Video featuring products available on Costco.com.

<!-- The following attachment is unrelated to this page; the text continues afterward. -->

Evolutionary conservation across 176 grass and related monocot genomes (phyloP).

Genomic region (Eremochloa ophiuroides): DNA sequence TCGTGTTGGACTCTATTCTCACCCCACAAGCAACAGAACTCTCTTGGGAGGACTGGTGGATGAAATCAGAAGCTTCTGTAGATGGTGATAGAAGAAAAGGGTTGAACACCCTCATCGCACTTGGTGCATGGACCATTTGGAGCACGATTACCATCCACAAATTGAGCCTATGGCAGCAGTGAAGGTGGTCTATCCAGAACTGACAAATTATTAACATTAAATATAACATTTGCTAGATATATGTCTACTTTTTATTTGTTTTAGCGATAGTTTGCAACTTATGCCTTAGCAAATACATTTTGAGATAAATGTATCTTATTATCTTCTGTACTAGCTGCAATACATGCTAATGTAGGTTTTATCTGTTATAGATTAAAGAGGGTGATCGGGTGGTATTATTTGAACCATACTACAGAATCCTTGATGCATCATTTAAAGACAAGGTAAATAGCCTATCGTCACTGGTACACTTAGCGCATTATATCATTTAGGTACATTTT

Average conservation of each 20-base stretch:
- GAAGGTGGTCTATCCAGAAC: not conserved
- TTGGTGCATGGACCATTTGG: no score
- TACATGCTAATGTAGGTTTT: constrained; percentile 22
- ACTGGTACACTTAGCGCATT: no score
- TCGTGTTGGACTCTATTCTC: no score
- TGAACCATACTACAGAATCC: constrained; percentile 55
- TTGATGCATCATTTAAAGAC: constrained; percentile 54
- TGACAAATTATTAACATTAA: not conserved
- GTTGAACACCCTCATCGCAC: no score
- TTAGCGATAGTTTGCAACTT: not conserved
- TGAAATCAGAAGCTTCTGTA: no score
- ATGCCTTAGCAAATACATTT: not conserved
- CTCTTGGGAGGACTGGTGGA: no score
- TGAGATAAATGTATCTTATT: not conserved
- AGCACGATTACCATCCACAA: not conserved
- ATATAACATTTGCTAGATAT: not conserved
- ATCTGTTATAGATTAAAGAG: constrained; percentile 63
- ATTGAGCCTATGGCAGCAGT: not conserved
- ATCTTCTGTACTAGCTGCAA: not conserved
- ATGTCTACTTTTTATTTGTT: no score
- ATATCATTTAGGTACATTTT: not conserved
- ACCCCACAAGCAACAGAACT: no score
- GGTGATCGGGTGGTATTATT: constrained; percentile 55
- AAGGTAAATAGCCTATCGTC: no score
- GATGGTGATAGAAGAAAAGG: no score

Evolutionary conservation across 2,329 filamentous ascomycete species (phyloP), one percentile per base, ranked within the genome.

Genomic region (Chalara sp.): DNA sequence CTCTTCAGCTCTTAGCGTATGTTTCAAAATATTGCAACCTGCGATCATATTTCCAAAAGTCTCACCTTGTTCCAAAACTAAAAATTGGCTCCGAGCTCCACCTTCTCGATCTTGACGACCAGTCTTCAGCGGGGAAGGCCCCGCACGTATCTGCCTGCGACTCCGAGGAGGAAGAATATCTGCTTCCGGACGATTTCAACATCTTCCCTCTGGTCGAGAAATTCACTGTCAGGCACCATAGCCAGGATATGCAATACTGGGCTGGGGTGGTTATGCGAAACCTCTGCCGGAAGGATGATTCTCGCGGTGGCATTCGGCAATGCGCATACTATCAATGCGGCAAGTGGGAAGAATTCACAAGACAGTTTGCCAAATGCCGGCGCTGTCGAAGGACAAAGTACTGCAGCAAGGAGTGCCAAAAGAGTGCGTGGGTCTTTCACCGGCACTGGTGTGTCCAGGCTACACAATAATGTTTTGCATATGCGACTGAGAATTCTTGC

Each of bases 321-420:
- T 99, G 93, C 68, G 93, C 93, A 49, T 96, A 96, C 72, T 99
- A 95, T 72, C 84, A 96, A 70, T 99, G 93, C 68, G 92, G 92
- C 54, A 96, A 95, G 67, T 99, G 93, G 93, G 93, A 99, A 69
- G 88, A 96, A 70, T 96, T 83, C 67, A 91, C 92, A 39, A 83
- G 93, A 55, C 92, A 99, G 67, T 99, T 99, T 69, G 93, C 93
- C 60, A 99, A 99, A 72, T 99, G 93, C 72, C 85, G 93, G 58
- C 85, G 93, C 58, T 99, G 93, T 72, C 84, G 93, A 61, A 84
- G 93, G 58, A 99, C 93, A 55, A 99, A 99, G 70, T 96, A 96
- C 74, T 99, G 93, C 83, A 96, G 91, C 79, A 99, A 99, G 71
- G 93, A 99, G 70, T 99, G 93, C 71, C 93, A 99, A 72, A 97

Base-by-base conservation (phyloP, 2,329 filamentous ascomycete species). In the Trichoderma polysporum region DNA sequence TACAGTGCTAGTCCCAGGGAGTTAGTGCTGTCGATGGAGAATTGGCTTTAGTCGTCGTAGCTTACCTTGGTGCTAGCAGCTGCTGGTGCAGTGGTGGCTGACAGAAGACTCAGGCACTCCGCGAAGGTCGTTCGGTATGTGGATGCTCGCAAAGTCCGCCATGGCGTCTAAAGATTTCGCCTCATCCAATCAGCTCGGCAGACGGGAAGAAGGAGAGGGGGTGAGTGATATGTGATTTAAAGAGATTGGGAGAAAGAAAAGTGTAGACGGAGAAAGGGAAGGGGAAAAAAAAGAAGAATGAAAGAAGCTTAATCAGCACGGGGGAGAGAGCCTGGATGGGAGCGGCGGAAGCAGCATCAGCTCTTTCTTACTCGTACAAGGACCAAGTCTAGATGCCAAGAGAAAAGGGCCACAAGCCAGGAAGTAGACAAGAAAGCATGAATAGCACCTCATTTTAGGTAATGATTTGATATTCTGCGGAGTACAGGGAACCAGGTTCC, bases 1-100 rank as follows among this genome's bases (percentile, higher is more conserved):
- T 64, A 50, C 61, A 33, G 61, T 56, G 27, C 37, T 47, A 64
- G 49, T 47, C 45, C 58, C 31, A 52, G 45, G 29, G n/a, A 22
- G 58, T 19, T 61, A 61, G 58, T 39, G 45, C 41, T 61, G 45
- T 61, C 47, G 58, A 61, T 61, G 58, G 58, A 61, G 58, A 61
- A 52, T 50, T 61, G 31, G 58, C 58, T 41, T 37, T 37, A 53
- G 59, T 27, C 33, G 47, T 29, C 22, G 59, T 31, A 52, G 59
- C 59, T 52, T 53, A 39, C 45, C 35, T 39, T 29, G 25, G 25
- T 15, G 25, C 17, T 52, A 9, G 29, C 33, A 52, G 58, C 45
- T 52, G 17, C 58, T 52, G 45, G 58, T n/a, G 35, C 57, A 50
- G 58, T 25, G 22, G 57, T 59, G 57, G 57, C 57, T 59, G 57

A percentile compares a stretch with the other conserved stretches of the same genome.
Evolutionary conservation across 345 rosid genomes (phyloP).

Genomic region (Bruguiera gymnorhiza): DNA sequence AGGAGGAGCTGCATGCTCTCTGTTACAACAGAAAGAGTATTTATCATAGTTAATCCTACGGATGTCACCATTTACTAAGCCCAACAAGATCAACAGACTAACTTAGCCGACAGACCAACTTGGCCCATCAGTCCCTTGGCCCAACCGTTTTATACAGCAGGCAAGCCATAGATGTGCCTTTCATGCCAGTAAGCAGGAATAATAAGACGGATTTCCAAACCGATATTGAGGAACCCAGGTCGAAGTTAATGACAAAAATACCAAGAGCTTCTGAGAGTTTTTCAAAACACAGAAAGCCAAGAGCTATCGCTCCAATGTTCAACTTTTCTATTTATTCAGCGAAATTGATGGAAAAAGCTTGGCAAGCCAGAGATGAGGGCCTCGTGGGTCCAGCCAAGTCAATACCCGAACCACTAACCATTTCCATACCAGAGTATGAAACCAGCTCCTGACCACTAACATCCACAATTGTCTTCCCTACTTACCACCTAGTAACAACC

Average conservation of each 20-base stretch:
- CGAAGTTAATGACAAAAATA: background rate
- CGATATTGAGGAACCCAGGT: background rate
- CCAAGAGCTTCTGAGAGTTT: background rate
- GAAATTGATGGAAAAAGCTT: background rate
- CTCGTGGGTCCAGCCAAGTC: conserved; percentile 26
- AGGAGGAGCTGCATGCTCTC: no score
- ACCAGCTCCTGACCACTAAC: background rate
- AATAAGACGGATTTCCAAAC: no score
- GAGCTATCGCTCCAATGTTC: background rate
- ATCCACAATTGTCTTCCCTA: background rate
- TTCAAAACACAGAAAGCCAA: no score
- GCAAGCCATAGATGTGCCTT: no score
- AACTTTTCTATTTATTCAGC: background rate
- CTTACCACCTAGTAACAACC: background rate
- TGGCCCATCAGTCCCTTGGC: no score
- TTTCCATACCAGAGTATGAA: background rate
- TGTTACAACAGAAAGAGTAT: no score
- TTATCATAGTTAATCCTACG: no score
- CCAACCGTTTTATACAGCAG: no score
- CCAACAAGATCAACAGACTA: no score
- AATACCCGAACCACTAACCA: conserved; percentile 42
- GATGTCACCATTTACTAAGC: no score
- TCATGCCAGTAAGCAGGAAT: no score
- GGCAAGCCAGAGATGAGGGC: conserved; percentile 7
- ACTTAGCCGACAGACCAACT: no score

[MUSIC PLAYING] Once the olives have been harvested, they are transported immediately to the mill. From the moment the olives enter the mill to their transformation into oil, not more than eight hours go by to prevent fermentation and loss of properties so that a perfect oil can be obtained. Formely, olives could easily lie for a week, piled up in the yards of the mill, so fermentation and oxidation were unavoidable. This is one of the differences between the harvesting and processing techniques of old and today's. Once the olives have been unloaded, the first step is the sorting machine, where a powerful hand separates the olive leaves and twigs, et cetera. These leaves are eaten by livestock. Once the olives are cleaned of all foreign bodies, they are then weighed and classified by quantity into different bins. Right from the start, Aceites Garcia de la Cruz examines the quality of the olives in order to obtain quality olive oil. From the moment the olives have been classified up to all extraction, there are four main very simple steps. First step, crushing the fruit. Second stand, whipping up the mass obtained in the crushing process. Third step, solid and liquid separation of this mass. And fourth step, separation of the water and other impurities from the olive oil. In the first step when we proceed to the milling, we choose first the type of olives to grind. Chosen from the hopper, the olives then come into the hammer mill after washing. In the hammer mill, the olives are crushed. Here in the pictures where we see the mill open, we can get an idea of how it operates. The olives go to the center, where this small propeller is located, and then exit through the hose in the small sieve that surrounds it. In step two, the pulp obtained in the crushing process passes to the mixer, where it is homogenized. Now we get to see some of the oil in the last section of the mixer. In the third step, the pulp passes on to the horizontal centrifuge, where we separate the very hydrated solid and the liquid. On the one hand, we have oil with some water, and on the other, we have the olive skin, the stones, and the pulp, which is known as olive pumice. This residues still contains some oil, which is removed at the refineries. The resulting oil, mixed with a small percentage of extra virgin oil, is what is known in the market as pumice oil. Before shipment of this great residue to the refinery, we extract the stones which are used in our Aceites Garcia de la Cruz as fuel for heating the plant. In the fourth step, we work only with the liquid obtained from the third step. This moves towards the vertical centrifuge where we separate the water and oil. We can now see this delicious, tasty, wonderful olive juice, our extra virgin olive oil, aptly named liquid gold. It is then stored in our cellar in stainless steel tanks, kept away from the light and at a suitable temperature. Here in the cellar, the tanks will gradually be drained to remove the last traces of moisture by settling. Throughout the whole process, samples are taken to verify that we have obtained excellent olive juice. Before packaging, however, the product will undergo a filtering process to remove suspended matter, thus becoming filtered extra virgin olive oil from unfiltered oil, straight from the olive.